The Vatican on Tuesday had a private meeting with Randy Berry, the U.S. State Department’s U.S. Special Envoy for the Human Rights of LGBTI persons. Berry was appointed to the new position in February.
He met with Vatican officials from the Holy See’s Secretary of State office in a first-of-its-kind meeting, TIME reports:
The moment, simple as it was, marked a new level of U.S. engagement with the Catholic Church on LGBT human rights issues. Berry told TIME he met with officials for about an hour, and he met separately with representatives from the Pontifical Council for Justice and Peace. For both sides, the conversations were new.
Marriage issues, which are most often focused on when it comes to the LGBT community and the Catholic Church, were not discussed:
Berry’s focus however is not on marriage, but on the twin foreign policy issues of violence and discrimination. That strategy, Berry hopes, allows for common ground with the Vatican to stand together against extreme violence. “We were not there to talk about issues of civil unions or same sex marriage, for example, because that is not part of our policy,” Berry says. “That is not part of the conversation we were interested in engaging in, nor do I think were they.”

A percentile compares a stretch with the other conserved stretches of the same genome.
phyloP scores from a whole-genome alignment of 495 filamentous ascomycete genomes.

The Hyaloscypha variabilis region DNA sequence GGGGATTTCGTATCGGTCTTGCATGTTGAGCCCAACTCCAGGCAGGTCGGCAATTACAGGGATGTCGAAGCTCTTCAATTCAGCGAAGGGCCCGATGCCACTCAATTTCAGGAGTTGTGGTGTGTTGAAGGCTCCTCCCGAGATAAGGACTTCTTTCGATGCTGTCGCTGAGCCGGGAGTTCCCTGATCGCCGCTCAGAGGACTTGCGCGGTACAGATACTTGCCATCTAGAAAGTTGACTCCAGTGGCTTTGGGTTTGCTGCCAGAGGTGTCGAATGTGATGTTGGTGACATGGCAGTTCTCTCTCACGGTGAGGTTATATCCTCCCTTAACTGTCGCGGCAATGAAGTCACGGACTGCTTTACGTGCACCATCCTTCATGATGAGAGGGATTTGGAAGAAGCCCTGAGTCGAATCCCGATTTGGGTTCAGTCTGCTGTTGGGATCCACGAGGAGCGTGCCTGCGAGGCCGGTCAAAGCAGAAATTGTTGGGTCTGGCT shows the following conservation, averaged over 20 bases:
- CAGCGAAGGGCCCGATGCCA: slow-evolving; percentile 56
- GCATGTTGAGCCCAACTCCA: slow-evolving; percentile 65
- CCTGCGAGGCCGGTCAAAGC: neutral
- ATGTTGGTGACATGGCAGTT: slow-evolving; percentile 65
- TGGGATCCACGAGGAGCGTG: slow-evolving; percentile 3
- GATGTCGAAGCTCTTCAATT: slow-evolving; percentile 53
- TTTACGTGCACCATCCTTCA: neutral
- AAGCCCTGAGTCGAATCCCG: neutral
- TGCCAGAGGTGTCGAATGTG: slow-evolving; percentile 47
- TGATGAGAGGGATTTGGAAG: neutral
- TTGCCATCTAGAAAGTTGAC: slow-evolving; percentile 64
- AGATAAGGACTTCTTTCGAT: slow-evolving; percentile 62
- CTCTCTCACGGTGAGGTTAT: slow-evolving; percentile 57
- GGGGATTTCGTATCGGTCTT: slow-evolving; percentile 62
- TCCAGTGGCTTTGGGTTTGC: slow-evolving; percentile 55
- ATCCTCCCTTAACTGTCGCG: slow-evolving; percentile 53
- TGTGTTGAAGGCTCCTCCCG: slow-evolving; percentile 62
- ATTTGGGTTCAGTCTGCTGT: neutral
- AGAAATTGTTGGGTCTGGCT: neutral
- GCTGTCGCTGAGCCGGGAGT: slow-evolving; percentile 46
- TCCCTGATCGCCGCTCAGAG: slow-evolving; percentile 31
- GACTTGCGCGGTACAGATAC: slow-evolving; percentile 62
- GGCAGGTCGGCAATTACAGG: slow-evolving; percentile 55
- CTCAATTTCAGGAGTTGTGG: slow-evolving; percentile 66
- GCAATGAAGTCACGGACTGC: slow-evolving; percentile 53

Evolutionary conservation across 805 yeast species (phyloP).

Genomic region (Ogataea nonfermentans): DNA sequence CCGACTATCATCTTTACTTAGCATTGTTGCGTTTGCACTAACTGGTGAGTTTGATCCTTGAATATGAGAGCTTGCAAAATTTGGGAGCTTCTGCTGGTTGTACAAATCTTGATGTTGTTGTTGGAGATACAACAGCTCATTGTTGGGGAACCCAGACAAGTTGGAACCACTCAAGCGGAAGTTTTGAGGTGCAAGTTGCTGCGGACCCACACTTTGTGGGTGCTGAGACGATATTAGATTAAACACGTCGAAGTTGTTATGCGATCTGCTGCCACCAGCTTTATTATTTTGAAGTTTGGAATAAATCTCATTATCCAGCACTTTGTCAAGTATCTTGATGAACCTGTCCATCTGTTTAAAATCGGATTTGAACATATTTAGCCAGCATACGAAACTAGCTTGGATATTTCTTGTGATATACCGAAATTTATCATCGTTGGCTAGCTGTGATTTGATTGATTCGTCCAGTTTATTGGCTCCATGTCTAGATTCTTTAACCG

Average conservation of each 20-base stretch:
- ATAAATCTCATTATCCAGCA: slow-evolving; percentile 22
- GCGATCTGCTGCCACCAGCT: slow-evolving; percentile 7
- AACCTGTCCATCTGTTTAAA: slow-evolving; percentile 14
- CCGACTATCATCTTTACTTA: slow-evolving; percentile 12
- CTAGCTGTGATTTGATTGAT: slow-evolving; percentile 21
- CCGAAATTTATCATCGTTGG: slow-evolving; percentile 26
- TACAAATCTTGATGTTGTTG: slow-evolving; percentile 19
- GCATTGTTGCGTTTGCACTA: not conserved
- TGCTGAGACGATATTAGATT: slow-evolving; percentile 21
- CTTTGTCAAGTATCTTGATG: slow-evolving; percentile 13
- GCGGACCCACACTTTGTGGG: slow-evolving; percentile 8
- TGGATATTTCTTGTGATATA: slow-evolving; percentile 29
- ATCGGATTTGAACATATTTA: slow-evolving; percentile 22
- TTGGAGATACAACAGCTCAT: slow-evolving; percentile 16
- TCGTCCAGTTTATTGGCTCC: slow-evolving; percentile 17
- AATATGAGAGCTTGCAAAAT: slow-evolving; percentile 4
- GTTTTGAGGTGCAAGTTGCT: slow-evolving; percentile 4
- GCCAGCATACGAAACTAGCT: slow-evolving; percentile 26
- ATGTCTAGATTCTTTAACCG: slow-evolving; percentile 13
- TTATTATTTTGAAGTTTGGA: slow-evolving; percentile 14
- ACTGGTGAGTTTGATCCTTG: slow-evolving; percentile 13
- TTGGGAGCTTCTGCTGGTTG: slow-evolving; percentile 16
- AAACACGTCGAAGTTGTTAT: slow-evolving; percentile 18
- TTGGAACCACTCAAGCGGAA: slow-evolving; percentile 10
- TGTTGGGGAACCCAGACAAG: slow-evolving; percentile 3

Berry is on a three-week trip to eastern Europe. The Pope plans a trip to Uganda at the end of November, where homosexuality is criminalized.
The fact that the meeting even happened is revealing. It is a sign that the Obama administration sees future opportunity to work with the Vatican after the Pope’s September visit, with the possibility to build on the partnership they have strengthened on climate change and migration. It is also a sign that Vatican diplomatic efforts are willing to take certain amount of risk by talking with the U.S. on this issue, as any LGBT issues thrusts the Church into an often conflicted spotlight.
That would be an understatement given the drama that erupted during Pope Francis’ trip to D.C., when he was blindsided by a meeting with Rowan County, Kentucky Clerk Kim Davis.